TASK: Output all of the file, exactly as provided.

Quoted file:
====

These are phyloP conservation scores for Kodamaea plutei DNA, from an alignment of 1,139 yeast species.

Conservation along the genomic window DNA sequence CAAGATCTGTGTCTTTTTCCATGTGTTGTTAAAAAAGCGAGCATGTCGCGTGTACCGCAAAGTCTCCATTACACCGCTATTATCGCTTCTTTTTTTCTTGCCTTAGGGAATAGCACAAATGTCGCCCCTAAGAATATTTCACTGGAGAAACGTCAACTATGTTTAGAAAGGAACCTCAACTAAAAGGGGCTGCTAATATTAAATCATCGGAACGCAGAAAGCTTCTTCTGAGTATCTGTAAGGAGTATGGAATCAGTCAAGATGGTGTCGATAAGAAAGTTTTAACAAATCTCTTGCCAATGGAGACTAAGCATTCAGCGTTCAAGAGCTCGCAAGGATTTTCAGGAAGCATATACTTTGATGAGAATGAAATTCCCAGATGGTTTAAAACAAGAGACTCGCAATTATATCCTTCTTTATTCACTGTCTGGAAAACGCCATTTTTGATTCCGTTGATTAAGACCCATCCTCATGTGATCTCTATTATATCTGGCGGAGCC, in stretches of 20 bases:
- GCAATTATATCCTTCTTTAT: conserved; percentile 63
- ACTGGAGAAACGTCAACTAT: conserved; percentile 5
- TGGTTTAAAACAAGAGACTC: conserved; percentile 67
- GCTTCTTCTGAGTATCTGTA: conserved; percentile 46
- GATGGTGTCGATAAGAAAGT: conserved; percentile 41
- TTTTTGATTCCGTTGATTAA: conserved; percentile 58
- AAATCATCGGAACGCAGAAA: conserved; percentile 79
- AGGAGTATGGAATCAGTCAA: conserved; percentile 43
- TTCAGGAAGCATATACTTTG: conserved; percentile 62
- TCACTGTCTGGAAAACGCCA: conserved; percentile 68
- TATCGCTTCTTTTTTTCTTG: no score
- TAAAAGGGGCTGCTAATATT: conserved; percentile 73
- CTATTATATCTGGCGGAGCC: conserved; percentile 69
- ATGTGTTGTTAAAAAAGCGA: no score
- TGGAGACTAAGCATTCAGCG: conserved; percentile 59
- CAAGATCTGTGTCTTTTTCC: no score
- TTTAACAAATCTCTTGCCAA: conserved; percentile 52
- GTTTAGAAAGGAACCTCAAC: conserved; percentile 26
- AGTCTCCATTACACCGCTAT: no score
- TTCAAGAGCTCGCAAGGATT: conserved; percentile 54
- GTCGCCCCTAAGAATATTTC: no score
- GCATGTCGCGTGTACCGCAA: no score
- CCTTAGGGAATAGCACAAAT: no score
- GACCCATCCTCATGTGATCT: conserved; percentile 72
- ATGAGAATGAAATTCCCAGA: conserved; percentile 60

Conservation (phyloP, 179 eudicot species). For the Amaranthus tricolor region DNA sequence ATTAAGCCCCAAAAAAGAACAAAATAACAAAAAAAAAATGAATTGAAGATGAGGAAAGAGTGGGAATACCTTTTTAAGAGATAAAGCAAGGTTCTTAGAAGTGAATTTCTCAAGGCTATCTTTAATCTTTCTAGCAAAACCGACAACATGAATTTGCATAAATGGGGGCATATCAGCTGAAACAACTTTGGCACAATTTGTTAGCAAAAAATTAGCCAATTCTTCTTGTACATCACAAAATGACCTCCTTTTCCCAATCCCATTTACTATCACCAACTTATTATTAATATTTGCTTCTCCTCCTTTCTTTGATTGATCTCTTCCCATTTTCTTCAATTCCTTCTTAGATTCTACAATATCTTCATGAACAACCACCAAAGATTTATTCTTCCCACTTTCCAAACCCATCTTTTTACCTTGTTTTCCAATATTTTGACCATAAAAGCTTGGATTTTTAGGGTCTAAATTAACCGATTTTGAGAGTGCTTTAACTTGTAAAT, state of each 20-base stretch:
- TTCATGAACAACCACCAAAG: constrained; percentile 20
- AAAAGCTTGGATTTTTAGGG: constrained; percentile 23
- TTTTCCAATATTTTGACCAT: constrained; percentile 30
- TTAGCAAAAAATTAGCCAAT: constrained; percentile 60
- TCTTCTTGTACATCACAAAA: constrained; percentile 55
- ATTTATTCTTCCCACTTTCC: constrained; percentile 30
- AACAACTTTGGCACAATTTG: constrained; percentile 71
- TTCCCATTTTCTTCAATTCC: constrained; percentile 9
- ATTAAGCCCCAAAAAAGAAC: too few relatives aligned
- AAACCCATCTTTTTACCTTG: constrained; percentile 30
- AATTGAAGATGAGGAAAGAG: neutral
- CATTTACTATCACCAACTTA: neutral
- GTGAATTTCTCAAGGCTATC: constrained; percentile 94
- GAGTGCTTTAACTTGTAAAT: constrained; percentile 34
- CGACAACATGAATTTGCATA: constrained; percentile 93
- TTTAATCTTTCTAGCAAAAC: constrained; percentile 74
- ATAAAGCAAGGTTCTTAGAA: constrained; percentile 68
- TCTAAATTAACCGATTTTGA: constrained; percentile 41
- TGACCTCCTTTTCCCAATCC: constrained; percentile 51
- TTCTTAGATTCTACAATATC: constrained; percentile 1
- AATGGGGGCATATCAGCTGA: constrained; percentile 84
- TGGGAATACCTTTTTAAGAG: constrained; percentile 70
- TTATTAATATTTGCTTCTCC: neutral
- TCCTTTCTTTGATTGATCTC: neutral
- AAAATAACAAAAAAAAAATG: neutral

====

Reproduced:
These are phyloP conservation scores for Kodamaea plutei DNA, from an alignment of 1,139 yeast species.

Conservation along the genomic window DNA sequence CAAGATCTGTGTCTTTTTCCATGTGTTGTTAAAAAAGCGAGCATGTCGCGTGTACCGCAAAGTCTCCATTACACCGCTATTATCGCTTCTTTTTTTCTTGCCTTAGGGAATAGCACAAATGTCGCCCCTAAGAATATTTCACTGGAGAAACGTCAACTATGTTTAGAAAGGAACCTCAACTAAAAGGGGCTGCTAATATTAAATCATCGGAACGCAGAAAGCTTCTTCTGAGTATCTGTAAGGAGTATGGAATCAGTCAAGATGGTGTCGATAAGAAAGTTTTAACAAATCTCTTGCCAATGGAGACTAAGCATTCAGCGTTCAAGAGCTCGCAAGGATTTTCAGGAAGCATATACTTTGATGAGAATGAAATTCCCAGATGGTTTAAAACAAGAGACTCGCAATTATATCCTTCTTTATTCACTGTCTGGAAAACGCCATTTTTGATTCCGTTGATTAAGACCCATCCTCATGTGATCTCTATTATATCTGGCGGAGCC, in stretches of 20 bases:
- GCAATTATATCCTTCTTTAT: conserved; percentile 63
- ACTGGAGAAACGTCAACTAT: conserved; percentile 5
- TGGTTTAAAACAAGAGACTC: conserved; percentile 67
- GCTTCTTCTGAGTATCTGTA: conserved; percentile 46
- GATGGTGTCGATAAGAAAGT: conserved; percentile 41
- TTTTTGATTCCGTTGATTAA: conserved; percentile 58
- AAATCATCGGAACGCAGAAA: conserved; percentile 79
- AGGAGTATGGAATCAGTCAA: conserved; percentile 43
- TTCAGGAAGCATATACTTTG: conserved; percentile 62
- TCACTGTCTGGAAAACGCCA: conserved; percentile 68
- TATCGCTTCTTTTTTTCTTG: no score
- TAAAAGGGGCTGCTAATATT: conserved; percentile 73
- CTATTATATCTGGCGGAGCC: conserved; percentile 69
- ATGTGTTGTTAAAAAAGCGA: no score
- TGGAGACTAAGCATTCAGCG: conserved; percentile 59
- CAAGATCTGTGTCTTTTTCC: no score
- TTTAACAAATCTCTTGCCAA: conserved; percentile 52
- GTTTAGAAAGGAACCTCAAC: conserved; percentile 26
- AGTCTCCATTACACCGCTAT: no score
- TTCAAGAGCTCGCAAGGATT: conserved; percentile 54
- GTCGCCCCTAAGAATATTTC: no score
- GCATGTCGCGTGTACCGCAA: no score
- CCTTAGGGAATAGCACAAAT: no score
- GACCCATCCTCATGTGATCT: conserved; percentile 72
- ATGAGAATGAAATTCCCAGA: conserved; percentile 60

Conservation (phyloP, 179 eudicot species). For the Amaranthus tricolor region DNA sequence ATTAAGCCCCAAAAAAGAACAAAATAACAAAAAAAAAATGAATTGAAGATGAGGAAAGAGTGGGAATACCTTTTTAAGAGATAAAGCAAGGTTCTTAGAAGTGAATTTCTCAAGGCTATCTTTAATCTTTCTAGCAAAACCGACAACATGAATTTGCATAAATGGGGGCATATCAGCTGAAACAACTTTGGCACAATTTGTTAGCAAAAAATTAGCCAATTCTTCTTGTACATCACAAAATGACCTCCTTTTCCCAATCCCATTTACTATCACCAACTTATTATTAATATTTGCTTCTCCTCCTTTCTTTGATTGATCTCTTCCCATTTTCTTCAATTCCTTCTTAGATTCTACAATATCTTCATGAACAACCACCAAAGATTTATTCTTCCCACTTTCCAAACCCATCTTTTTACCTTGTTTTCCAATATTTTGACCATAAAAGCTTGGATTTTTAGGGTCTAAATTAACCGATTTTGAGAGTGCTTTAACTTGTAAAT, state of each 20-base stretch:
- TTCATGAACAACCACCAAAG: constrained; percentile 20
- AAAAGCTTGGATTTTTAGGG: constrained; percentile 23
- TTTTCCAATATTTTGACCAT: constrained; percentile 30
- TTAGCAAAAAATTAGCCAAT: constrained; percentile 60
- TCTTCTTGTACATCACAAAA: constrained; percentile 55
- ATTTATTCTTCCCACTTTCC: constrained; percentile 30
- AACAACTTTGGCACAATTTG: constrained; percentile 71
- TTCCCATTTTCTTCAATTCC: constrained; percentile 9
- ATTAAGCCCCAAAAAAGAAC: too few relatives aligned
- AAACCCATCTTTTTACCTTG: constrained; percentile 30
- AATTGAAGATGAGGAAAGAG: neutral
- CATTTACTATCACCAACTTA: neutral
- GTGAATTTCTCAAGGCTATC: constrained; percentile 94
- GAGTGCTTTAACTTGTAAAT: constrained; percentile 34
- CGACAACATGAATTTGCATA: constrained; percentile 93
- TTTAATCTTTCTAGCAAAAC: constrained; percentile 74
- ATAAAGCAAGGTTCTTAGAA: constrained; percentile 68
- TCTAAATTAACCGATTTTGA: constrained; percentile 41
- TGACCTCCTTTTCCCAATCC: constrained; percentile 51
- TTCTTAGATTCTACAATATC: constrained; percentile 1
- AATGGGGGCATATCAGCTGA: constrained; percentile 84
- TGGGAATACCTTTTTAAGAG: constrained; percentile 70
- TTATTAATATTTGCTTCTCC: neutral
- TCCTTTCTTTGATTGATCTC: neutral
- AAAATAACAAAAAAAAAATG: neutral